Tall and telegenic, Juliette Kayyem sweeps into the amphitheater at Harvard’s John F. Kennedy School of Government to begin another chapter in her four-track career.
She has spent all morning and the early afternoon putting out brushfires at Zemcar, the ride-sharing service for kids she co-founded—pitching investors, recruiting drivers, reassuring parents—but now it’s time to don her academic mantle.
Two dozen graduate students lean forward as Kayyem, a veteran of top state and federal homeland security stints, riffs on the day’s headlines, spelling out threats real and imagined outlined in developing news stories.
A caravan of Central American migrants has just reached the U.S. border with Mexico, prompting apocalyptic warnings in tweets from the White House. A government report on the devastating economic costs of climate change, quietly released the day after Thanksgiving, is raising alarms around the country. And, a security think-tank analysis of right-wing extremism, headlined in the Washington Post, shows a surge in acts of domestic terrorism since President Trump took office.
Kayyem, an expert in disaster management who headed President Obama’s response to the 2010 BP oil spill in the Gulf of Mexico and the H1N1 flu pandemic, calmly lays out the facts while urging her charges to look beyond the stories to addressing real challenges like climate change—and not take the bait on manufactured disasters like migrants.
Close to home, says the Belfer Lecturer in International Security, the imminent threat is rising sea levels that could overwhelm Boston’s Seaport District and flood billions of dollars in coastal assets. Standing next to the lectern in a cobalt silk blouse, Kayyem declares, “We have to rethink not only what we have to do, but what government has to do. The next challenge for homeland security is building resiliency at the front end, so that we can learn and adapt from disasters.”
Kayyem’s crisp delivery is familiar to anyone hooked on cable news or WGBH public radio broadcasts. Our daily diet of disaster reporting is hardly complete without a breakdown from the 49-year-old California native, who was also a Pulitzer Prize finalist for a powerful Boston Globe series of columns about ending the exclusion of women from combat. Her media cachet was further burnished with the 2016 publication of her manifesto-as-memoir “Security Mom: An Unclassified Guide to Protecting Our Homeland and Your Home,” featuring a confident Kayyem standing, arms-crossed, on the cover, sapphire-blue eyes lit from an interior fire.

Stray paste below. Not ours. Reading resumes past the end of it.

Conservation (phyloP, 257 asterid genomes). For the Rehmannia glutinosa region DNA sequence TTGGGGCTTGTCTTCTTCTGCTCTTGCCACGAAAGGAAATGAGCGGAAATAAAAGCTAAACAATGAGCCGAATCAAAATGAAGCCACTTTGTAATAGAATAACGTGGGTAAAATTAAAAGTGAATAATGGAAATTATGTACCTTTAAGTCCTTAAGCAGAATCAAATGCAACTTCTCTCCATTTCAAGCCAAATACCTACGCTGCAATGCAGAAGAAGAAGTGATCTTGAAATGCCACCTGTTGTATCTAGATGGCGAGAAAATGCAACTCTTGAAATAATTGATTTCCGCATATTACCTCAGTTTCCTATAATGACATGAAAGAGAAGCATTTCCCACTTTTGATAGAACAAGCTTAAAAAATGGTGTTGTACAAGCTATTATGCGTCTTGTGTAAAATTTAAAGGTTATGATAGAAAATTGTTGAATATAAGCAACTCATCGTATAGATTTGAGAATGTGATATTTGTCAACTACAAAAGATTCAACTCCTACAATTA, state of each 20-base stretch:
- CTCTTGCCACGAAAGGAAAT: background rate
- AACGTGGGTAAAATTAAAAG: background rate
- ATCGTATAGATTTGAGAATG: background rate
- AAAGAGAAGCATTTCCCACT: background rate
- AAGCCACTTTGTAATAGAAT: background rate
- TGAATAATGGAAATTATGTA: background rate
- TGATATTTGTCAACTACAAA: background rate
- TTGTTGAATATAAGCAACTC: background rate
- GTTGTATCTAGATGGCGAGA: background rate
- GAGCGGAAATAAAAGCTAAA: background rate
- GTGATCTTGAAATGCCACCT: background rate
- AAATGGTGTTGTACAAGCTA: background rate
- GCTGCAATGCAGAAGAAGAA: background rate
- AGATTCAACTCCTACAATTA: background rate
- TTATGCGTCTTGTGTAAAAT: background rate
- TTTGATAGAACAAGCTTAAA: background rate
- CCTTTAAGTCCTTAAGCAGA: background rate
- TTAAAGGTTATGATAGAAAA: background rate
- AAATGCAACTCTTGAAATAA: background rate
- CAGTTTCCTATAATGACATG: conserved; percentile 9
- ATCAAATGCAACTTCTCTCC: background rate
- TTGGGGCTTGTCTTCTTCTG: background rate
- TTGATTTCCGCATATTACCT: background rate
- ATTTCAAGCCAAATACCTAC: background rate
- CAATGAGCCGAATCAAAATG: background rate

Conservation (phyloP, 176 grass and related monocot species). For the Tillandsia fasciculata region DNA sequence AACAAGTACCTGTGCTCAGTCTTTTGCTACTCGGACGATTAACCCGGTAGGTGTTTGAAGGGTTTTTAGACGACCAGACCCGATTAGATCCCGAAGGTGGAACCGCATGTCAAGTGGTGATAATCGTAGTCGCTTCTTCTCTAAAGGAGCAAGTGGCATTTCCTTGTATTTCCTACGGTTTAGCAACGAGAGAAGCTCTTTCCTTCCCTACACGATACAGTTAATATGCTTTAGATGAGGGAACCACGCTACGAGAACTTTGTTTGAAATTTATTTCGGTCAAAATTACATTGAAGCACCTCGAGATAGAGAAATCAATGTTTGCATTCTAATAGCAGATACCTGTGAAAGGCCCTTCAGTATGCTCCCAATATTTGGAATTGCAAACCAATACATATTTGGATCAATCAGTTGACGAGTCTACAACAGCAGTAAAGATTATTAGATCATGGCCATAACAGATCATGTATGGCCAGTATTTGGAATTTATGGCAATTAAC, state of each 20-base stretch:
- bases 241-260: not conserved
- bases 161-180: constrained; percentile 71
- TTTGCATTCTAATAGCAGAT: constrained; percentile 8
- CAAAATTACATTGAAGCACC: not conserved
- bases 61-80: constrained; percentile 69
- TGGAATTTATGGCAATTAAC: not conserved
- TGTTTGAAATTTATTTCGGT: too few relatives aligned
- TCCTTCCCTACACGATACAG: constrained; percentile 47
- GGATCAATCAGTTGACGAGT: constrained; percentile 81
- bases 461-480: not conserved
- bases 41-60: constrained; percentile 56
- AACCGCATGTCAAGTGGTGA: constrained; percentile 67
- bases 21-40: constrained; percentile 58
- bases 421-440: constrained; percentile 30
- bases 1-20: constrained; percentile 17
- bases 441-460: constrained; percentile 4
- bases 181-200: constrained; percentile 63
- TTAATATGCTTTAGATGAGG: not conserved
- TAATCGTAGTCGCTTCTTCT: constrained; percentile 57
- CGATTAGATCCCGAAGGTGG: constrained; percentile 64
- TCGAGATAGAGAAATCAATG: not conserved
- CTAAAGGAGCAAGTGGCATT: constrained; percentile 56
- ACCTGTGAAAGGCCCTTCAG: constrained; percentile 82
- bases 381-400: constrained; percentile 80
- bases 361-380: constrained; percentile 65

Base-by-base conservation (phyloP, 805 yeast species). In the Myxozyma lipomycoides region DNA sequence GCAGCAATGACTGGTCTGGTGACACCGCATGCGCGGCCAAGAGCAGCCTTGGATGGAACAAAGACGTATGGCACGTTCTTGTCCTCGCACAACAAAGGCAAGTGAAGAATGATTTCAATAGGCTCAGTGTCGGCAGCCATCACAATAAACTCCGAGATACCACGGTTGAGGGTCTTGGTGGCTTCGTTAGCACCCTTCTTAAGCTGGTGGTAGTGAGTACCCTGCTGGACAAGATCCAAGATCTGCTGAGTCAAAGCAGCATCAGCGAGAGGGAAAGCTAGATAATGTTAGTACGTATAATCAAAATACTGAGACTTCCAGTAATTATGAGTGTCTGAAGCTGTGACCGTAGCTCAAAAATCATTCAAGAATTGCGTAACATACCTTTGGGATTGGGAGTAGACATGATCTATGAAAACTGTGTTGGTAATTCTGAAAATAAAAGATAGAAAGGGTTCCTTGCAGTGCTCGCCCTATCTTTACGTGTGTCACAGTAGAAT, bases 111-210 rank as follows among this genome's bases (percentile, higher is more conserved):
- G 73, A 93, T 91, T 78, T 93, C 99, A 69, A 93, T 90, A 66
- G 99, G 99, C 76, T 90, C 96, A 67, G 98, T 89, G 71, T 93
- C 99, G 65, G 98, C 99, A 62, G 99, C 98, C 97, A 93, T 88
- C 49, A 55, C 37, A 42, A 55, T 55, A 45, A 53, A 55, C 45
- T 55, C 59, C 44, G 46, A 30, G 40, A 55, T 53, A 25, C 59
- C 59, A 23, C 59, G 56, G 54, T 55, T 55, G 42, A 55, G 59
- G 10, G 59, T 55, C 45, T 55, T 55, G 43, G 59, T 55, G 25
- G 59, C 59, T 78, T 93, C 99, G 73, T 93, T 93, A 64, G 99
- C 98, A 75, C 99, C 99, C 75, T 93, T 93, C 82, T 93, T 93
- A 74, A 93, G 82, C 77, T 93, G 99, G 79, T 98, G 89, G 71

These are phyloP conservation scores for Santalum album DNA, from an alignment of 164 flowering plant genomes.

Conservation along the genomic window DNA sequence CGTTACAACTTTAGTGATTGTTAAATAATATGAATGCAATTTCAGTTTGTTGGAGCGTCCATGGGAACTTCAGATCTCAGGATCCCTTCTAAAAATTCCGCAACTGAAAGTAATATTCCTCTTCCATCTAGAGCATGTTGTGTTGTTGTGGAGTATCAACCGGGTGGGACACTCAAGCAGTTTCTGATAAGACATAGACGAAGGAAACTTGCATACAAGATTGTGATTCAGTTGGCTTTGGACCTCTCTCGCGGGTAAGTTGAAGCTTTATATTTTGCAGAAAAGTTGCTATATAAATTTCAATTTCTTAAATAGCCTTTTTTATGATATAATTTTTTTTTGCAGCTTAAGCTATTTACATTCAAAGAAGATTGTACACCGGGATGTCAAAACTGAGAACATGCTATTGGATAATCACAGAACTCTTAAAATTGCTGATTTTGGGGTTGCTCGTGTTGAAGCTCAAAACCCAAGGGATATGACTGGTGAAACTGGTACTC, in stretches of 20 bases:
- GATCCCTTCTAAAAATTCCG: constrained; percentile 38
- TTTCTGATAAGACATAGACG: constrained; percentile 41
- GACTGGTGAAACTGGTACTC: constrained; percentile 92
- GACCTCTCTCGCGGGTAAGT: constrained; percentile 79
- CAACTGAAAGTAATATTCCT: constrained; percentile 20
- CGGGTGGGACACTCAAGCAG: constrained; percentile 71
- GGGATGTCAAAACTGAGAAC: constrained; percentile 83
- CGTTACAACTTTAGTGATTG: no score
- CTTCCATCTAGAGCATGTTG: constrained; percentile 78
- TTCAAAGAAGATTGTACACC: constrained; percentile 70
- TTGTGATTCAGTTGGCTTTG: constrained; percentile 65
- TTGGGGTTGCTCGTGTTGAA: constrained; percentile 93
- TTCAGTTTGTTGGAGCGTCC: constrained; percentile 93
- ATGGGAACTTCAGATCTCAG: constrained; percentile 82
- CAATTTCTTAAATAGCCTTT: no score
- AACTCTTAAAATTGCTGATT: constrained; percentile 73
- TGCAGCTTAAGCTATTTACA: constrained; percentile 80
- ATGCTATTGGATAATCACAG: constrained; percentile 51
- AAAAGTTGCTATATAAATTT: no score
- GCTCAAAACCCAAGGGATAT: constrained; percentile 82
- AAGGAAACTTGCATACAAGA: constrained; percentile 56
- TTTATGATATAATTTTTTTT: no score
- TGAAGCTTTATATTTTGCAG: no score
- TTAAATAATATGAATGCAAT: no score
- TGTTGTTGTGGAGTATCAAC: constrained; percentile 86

Over the last few years, the mom of three has veered off from academics, government and the media to focus on building security resilience for families facing what she calls the “pain-point” of transporting children safely and efficiently amidst the schedule crunch of school, work and activities. Along with technology guru Bilal Khan, Kayyem co-founded Zemcar two years ago to serve the Boston area. By the opening of the first quarter of 2019, the startup had logged 1,500 total rides, averaging about $25 each, while exploring expansion to new markets.
As the busy chief executive officer of the six-employee enterprise, Kayyem has raised close to $1.5 million from angel investors, overseen the rigid screening process for hiring some 100 drivers, and guided the licensing of the company’s technology platform. Zemcar—the first three letters signify “Zone of Empowerment”—allows parents to live-stream their children’s rides on an app, providing a measure of security in the “Uber for kids” service unavailable from other ride-sharing companies. “I can just watch the video, and it gives me a sense of ease because I know where the car is going,” she says.
That feature is especially attractive to firms involved in transporting seniors and other sensitive mobility tasks. Zemcar has also attracted notice for its hiring practices: 76 percent of its drivers are women, compared with 9 percent for Uber. Its technology protects not just passengers, but drivers, as well, offering a more secure platform for women in the gig economy.
Origins of a Plan
“The best CEO is one who experiences the pain-points,” says Kayyem, speaking in her Kennedy School office in Cambridge. “We have three kids and live in the city, and moving them from point A to point B became a horror. Uber and Lyft were just not the right models.” Several years ago, Kayyem met Khan, who had experienced the same frustration when googling “Uber for kids” to find a ride for his children while his wife was undergoing dental surgery, and he was delayed in New York City.
“He had the technology background, and I brought in the security expertise. The technology platform makes the company really unique and applicable to other mobility companies,” she adds. Just recently, Zemcar’s technology spin-off, Grip Mobility, signed a partnership with Mapbox, a custom-provider of online maps for such technology giants as Facebook and Snapchat. Meanwhile, Zemcar itself is considered a possible target for acquisition by out-of-state competitors looking for a foothold in the lucrative Boston market.
Directional certainty, a requirement of Zemcar’s business model, wasn’t always a feature of Kayyem’s career. As she puts it repeatedly in her memoir, “Sh-t happens.” After graduating from Harvard Law School, she moved to Washington with her husband, David Barron, whom she had met at age 19 at the Harvard-Yale football game, to work under future Massachusetts Gov. Deval Patrick in the Civil Rights Division of the U.S. Justice Department during the Clinton administration. Her portfolio included desegregation cases, litigation to open up the Citadel and the Virginia Military Institute to female cadets, and the federal government’s first bullying case.